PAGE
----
First words
When I was born, people in our village commiserated with my mother and nobody congratulated my father.
Prologue: I come from a country that was created at midnight.
Quotations
Though we loved school, we hadn't realized how important education was until the Taliban tried to stop us.
The Taliban could take our pens and books, but they couldn't stop our minds from thinking.
I was trying to get my head around the fact that she had been living in Karachi for thirty years and yet had never actually aid eyes on the ocean. Her husband would not take her to the beach, and even if she had somehow slipped out of the house, she would not have been able to follow the signs to the sea because she could not read.
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(Click to show. Warning: May contain spoilers.)
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Please do not combine abridged editions (including the 2016 Quick Reads edition) with this, the main unabridged work.
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When the Taliban took control of the Swat Valley in Pakistan, one girl spoke out. Malala Yousafzai refused to be silenced and fought for her right to an education. On Tuesday, October 9, 2012, when she was fifteen, she almost paid the ultimate price. She was shot in the head at point-blank range while riding the bus home from school, and few expected her to survive. Instead, Malala's miraculous recovery has taken her on an extraordinary journey from a remote valley in northern Pakistan to the halls of the United Nations in New York. At sixteen, she has become a global symbol of peaceful protest and the youngest nominee ever for the Nobel Peace Prize. This is the remarkable tale of a family uprooted by global terrorism, of the fight for girls' education, of a father who, himself a school owner, championed and encouraged his daughter to write and attend school, and of brave parents who have a fierce love for their daughter in a society that prizes sons. This story will make you believe in the power of one person's voice to inspire change in the world. -- Publisher's description.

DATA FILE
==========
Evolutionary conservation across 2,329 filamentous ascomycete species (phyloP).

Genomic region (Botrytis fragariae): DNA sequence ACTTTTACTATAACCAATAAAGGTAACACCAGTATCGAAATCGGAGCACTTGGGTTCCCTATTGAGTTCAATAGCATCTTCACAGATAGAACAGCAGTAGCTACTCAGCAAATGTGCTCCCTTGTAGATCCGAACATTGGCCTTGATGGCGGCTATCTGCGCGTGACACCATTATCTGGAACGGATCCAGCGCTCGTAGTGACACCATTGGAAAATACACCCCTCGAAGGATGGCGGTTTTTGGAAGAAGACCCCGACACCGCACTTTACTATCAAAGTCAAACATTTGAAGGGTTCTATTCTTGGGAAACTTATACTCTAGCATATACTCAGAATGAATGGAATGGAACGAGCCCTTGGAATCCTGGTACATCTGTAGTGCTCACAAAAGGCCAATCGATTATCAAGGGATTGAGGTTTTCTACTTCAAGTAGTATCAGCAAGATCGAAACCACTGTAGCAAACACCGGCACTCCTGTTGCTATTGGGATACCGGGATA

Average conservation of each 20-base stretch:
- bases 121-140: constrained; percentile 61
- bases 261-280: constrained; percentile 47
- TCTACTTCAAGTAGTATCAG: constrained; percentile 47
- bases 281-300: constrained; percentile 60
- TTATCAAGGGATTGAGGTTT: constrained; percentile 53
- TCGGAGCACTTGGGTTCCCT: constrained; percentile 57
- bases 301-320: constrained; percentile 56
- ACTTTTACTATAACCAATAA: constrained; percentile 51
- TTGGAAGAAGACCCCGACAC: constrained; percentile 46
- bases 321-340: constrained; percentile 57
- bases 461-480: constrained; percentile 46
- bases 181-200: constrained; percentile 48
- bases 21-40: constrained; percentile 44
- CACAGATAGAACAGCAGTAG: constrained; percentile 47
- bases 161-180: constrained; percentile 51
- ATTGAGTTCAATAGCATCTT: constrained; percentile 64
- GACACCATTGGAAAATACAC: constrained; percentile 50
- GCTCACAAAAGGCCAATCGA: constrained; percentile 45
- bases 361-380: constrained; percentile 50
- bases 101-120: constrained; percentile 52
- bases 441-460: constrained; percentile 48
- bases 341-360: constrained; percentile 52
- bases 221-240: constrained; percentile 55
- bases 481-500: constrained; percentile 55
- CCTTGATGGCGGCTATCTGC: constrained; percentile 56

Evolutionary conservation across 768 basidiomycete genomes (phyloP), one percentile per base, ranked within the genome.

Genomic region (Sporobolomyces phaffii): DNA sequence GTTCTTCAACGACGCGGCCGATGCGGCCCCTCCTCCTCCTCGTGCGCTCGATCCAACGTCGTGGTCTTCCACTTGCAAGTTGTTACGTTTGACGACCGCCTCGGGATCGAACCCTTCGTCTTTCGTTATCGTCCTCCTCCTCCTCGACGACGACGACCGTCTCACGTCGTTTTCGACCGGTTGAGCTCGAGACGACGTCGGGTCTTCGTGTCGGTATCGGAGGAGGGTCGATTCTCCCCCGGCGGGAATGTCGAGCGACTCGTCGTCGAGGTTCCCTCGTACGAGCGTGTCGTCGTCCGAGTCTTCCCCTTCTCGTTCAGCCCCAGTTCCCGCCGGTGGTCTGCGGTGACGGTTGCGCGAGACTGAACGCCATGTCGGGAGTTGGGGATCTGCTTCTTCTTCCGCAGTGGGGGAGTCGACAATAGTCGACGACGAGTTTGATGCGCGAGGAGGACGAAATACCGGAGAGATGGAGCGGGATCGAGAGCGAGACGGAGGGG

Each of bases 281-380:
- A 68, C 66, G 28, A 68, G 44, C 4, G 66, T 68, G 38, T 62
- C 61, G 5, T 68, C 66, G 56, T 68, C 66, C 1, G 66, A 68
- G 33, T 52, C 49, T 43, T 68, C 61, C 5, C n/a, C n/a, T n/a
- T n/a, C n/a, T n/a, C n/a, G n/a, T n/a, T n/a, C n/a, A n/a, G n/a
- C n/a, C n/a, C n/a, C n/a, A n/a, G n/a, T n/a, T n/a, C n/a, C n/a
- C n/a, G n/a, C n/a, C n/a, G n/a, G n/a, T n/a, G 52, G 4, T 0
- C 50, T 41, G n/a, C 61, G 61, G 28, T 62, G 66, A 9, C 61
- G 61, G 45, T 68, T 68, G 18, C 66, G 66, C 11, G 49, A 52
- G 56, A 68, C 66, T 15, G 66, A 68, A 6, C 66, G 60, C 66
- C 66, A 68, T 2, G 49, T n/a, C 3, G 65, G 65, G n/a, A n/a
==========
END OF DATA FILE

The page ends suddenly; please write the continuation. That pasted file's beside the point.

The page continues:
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Book description
I Am Malala is the remarkable tale of a family uprooted by global terrorism, of the fight for girls' education, of a father who, himself a school owner, championed and encouraged his daughter to write and attend school, and of brave parents who have a fierce love for their daughter in a society that prizes sons.
-Amazon